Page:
The cop experience is less exhilarating, a similar collection of events is available including Hot Pursuit, Interceptor, Rapid Response and a similar list of rolling objectives. They do get fed "High Value Targets" essentially racers with large amounts of unbanked speed points, busting them will net the cop a speed point reward but it fails to match the dice rolling gameplay of the racer career.
We are the end of your freedom, the shadow you cannot shake
HandlingThe driving mechanics are as friendly as they come , power sliding is the default position round every corner and a healthy dose of boost will get you both out of and into most hairy situations. The upgrades and personalisation system has some depth with reinforced chassis upgraded engines and weapons like EMP and Shockwave to equip; giving you other options in a pinch beyond "more right trigger". Likewise the selection of cars is deep but their variety is shallow, ranging from fast to faster and sideways round corners to...well slightly more sideways round corners. It becomes more about which car do you like looking at the rear of rather than which one is best for the job.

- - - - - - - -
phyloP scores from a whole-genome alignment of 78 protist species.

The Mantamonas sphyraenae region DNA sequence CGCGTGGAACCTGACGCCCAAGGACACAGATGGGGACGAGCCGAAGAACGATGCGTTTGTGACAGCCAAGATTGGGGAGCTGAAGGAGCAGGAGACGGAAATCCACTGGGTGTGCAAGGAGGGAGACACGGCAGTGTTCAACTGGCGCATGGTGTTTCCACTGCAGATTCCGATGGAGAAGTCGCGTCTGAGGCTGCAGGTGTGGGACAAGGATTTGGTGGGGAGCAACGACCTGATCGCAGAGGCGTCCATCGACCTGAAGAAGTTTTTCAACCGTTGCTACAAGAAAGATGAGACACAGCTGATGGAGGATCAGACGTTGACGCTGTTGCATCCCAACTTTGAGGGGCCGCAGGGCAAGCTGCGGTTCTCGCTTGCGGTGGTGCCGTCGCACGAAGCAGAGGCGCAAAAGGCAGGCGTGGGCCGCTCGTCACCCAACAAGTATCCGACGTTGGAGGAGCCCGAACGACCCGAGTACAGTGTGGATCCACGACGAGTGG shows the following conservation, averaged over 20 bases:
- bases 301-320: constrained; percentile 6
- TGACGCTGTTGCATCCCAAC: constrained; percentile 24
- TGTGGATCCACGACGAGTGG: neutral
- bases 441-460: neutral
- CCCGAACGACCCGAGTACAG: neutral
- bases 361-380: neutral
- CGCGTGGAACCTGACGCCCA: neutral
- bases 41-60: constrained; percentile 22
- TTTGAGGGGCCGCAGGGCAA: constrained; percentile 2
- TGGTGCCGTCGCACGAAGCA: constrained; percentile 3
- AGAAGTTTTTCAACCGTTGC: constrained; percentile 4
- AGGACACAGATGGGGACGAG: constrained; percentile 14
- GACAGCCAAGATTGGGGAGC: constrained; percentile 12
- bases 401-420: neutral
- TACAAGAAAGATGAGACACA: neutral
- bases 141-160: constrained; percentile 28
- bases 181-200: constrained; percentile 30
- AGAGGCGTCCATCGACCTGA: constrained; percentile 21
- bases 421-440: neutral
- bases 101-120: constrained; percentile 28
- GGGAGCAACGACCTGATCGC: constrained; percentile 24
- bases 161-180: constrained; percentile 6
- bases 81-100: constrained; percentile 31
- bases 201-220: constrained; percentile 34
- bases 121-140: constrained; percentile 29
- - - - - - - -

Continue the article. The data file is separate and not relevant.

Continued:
The next gen twist comes in the form of All Drive, the system that blends multiplayer and single player populating your world with up to 5 online players all competing in their own events which might just collide with yours. A player cop might decide you have too many speed points in your pocket and make it his mission to relieve you of them, that 15 minute police chase might just intersect with another players race or pursuit headed in the opposite direction at similarly ludicrous speeds resulting in some spectacular chaos or someone might flash their headlights and challenge you to an on the spot race.